Please Note: This article is written for users of the following Microsoft Word versions: 97, 2000, 2002, and 2003. If you are using a later version (Word 2007 or later), this tip may not work for you. For a version of this tip written specifically for later versions of Word, click here: Formatting Endnote Reference Marks.

Formatting Endnote Reference Marks

by Allen Wyatt
(last updated February 9, 2018)

Whenever you insert an endnote in your document, Word puts endnote reference marks in two places: at the location in your document where you indicated, and at the beginning of the endnote itself.

Endnote reference marks can be formatted in the same way that you format regular text. If you have a large number of endnotes in your text, however, it could get tedious to manually format every reference mark. Instead, consider changing the style that Word automatically applies to endnote reference marks.

When you add your first endnote to a document, Word automatically creates a style called Endnote Reference. You can change this style the same as you would change any other style in your document. (Exactly how to change styles has been covered in other issues of WordTips.) Changing the style affects the appearance of all endnote reference marks in your document.

WordTips is your source for cost-effective Microsoft Word training. (Microsoft Word is the most popular word processing software in the world.) This tip (770) applies to Microsoft Word 97, 2000, 2002, and 2003. You can find a version of this tip for the ribbon interface of Word (Word 2007 and later) here: Formatting Endnote Reference Marks.

Author Bio

Allen Wyatt

With more than 50 non-fiction books and numerous magazine articles to his credit, Allen Wyatt is an internationally recognized author. He is president of Sharon Parq Associates, a computer and publishing services company. ...

MORE FROM ALLEN

Matching Formatting when Concatenating

Convert a numeric value to text and you may be surprised by how Excel displays the value. Here's a run-down on exactly ...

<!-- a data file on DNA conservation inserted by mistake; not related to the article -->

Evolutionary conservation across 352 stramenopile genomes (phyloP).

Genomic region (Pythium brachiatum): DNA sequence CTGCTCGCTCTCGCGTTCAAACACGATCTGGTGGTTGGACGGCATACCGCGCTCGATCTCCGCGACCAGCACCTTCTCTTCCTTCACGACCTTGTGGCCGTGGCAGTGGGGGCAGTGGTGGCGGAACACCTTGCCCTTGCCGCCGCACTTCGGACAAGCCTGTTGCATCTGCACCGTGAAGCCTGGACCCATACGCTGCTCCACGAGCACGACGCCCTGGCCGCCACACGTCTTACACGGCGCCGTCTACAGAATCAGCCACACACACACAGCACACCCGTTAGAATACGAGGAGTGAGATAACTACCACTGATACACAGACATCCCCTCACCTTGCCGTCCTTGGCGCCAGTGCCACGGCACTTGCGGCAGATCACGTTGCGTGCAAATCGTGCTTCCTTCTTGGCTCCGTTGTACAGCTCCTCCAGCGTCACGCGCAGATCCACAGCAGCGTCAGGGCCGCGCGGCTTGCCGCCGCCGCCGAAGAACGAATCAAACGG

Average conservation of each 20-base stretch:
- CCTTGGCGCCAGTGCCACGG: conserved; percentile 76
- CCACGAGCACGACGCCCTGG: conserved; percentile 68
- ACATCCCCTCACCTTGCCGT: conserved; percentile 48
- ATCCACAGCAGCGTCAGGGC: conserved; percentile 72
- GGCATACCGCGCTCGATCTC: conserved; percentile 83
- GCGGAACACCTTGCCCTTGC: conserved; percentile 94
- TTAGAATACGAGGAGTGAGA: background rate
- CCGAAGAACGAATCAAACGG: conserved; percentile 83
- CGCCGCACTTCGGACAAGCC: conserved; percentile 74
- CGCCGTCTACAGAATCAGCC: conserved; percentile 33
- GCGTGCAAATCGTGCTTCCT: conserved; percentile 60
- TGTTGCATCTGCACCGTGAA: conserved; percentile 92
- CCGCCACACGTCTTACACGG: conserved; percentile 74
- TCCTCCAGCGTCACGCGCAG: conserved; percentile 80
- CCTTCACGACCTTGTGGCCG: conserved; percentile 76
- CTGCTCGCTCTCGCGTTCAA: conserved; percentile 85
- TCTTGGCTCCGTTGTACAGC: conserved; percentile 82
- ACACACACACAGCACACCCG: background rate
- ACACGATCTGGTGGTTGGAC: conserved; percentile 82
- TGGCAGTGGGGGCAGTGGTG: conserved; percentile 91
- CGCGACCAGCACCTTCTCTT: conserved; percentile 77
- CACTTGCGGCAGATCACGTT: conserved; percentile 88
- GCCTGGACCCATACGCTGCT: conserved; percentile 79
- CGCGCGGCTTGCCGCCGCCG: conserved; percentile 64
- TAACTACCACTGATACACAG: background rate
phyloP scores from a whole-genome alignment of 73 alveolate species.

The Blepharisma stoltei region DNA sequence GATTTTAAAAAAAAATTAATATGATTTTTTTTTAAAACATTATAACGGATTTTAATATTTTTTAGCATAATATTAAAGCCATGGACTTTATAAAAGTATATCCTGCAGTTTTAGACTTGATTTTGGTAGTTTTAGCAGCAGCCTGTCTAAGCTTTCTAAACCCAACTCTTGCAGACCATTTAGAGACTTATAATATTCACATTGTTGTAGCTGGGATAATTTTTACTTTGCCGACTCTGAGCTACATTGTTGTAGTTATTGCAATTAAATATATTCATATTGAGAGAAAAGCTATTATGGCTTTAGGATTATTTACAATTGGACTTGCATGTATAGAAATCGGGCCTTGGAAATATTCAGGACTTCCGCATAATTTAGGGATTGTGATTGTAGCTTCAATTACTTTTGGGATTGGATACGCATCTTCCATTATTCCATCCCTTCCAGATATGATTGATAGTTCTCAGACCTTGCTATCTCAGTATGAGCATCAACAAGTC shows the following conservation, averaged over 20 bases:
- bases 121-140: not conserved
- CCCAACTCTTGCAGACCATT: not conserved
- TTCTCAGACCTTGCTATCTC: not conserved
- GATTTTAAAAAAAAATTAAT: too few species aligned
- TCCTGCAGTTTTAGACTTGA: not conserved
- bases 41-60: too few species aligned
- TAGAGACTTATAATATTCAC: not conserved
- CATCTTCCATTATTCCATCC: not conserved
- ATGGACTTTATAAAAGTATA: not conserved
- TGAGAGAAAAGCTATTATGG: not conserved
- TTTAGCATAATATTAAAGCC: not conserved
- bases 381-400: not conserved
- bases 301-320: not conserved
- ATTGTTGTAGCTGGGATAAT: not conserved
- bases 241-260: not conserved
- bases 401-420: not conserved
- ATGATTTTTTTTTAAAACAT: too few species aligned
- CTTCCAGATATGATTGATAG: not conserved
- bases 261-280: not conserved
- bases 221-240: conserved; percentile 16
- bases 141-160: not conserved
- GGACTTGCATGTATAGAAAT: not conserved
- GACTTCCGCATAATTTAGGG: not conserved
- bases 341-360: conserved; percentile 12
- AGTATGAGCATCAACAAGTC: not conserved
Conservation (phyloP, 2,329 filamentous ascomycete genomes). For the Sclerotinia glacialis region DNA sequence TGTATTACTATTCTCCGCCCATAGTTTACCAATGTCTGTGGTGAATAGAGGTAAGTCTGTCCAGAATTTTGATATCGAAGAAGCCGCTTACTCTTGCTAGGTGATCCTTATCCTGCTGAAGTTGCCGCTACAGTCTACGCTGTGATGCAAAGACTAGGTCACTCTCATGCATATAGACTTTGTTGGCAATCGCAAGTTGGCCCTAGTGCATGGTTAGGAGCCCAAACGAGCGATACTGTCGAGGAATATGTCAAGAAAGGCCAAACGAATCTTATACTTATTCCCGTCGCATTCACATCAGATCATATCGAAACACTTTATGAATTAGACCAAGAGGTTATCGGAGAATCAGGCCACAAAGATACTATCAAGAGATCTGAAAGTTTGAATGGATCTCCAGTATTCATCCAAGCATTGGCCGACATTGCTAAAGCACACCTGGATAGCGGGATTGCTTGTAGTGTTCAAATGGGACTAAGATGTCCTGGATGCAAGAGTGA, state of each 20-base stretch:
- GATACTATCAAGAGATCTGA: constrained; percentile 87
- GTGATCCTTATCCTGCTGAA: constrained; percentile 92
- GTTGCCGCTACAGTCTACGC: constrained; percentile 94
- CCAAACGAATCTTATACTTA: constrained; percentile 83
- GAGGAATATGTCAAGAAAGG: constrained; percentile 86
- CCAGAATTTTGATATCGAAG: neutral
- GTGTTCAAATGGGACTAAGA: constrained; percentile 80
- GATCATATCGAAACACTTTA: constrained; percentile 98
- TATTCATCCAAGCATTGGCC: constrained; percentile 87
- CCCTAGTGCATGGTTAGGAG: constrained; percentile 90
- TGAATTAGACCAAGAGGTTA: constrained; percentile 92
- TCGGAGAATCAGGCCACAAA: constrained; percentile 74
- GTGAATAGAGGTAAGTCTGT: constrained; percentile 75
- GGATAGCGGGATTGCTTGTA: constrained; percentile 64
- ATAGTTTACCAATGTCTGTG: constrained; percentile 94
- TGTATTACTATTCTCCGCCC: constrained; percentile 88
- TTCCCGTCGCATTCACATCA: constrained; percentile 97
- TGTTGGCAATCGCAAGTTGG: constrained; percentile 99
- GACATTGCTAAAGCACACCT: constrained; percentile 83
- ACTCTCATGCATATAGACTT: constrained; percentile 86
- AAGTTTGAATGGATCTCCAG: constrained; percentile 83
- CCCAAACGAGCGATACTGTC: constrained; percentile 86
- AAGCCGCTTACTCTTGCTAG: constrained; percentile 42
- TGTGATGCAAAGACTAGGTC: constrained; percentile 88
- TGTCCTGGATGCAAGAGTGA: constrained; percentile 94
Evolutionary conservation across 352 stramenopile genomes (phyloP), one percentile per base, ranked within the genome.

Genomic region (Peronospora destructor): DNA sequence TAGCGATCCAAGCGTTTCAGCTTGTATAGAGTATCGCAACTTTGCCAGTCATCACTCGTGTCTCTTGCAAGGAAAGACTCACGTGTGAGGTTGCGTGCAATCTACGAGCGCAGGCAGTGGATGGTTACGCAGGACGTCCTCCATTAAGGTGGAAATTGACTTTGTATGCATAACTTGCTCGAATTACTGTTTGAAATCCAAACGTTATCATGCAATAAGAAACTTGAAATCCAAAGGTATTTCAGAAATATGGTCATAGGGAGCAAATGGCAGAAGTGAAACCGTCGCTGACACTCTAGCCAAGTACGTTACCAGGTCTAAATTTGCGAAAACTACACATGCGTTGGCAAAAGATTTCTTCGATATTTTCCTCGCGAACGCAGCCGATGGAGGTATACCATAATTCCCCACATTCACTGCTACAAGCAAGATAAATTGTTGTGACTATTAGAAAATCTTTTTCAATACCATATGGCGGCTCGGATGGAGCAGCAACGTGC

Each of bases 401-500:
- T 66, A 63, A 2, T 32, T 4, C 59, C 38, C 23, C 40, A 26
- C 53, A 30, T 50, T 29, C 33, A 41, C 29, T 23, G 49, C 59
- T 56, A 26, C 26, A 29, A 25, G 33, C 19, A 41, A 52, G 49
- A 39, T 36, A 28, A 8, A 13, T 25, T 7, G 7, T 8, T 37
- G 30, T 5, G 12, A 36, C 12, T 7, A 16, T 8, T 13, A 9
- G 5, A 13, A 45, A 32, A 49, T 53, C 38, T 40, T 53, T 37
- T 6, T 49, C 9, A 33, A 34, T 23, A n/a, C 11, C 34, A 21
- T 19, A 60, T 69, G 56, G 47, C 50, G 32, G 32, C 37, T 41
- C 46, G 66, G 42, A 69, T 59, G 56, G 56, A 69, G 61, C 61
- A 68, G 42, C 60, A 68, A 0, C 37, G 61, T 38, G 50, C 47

Discover More

Adding Drop Shadows to Cells

Want to draw attention to what is in a cell? What better way than to add a drop shadow to that cell! Here's how you can ...

Discover More

Automatically Printing an Envelope

When you create a letter, you may want to have Word print a single envelope for that letter. You can do so by following ...

Discover More

Do More in Less Time! Are you ready to harness the full power of Word 2013 to create professional documents? In this comprehensive guide you'll learn the skills and techniques for efficiently building the documents you need for your professional and your personal life. Check out Word 2013 In Depth today!

More WordTips (menu)

Creating a Bibliography from Footnotes

Most scholarly papers need to have both footnotes and a bibliography. The two are closely related, as they provide ...

Discover More

Sequentially Numbering Footnotes

If you have a document with lots of footnotes, you might notice that some of those footnotes are not in numerical order, ...

Discover More

Changing the Way Footnotes Are Numbered

Most footnotes in a document start numbering with the number 1 and proceed from there through the rest of your document. ...

Discover More
Subscribe

FREE SERVICE: Get tips like this every week in WordTips, a free productivity newsletter. Enter your address and click "Subscribe."

View most recent newsletter.

Comments

If you would like to add an image to your comment (not an avatar, but an image to help in making the point of your comment), include the characters [{fig}] in your comment text. You’ll be prompted to upload your image when you submit the comment. Maximum image size is 6Mpixels. Images larger than 600px wide or 1000px tall will be reduced. Up to three images may be included in a comment. All images are subject to review. Commenting privileges may be curtailed if inappropriate images are posted.

What is seven more than 6?

There are currently no comments for this tip. (Be the first to leave your comment—just use the simple form above!)


This Site

Got a version of Word that uses the menu interface (Word 97, Word 2000, Word 2002, or Word 2003)? This site is for you! If you use a later version of Word, visit our WordTips site focusing on the ribbon interface.

Newest Tips
Subscribe

FREE SERVICE: Get tips like this every week in WordTips, a free productivity newsletter. Enter your address and click "Subscribe."

(Your e-mail address is not shared with anyone, ever.)

View the most recent newsletter.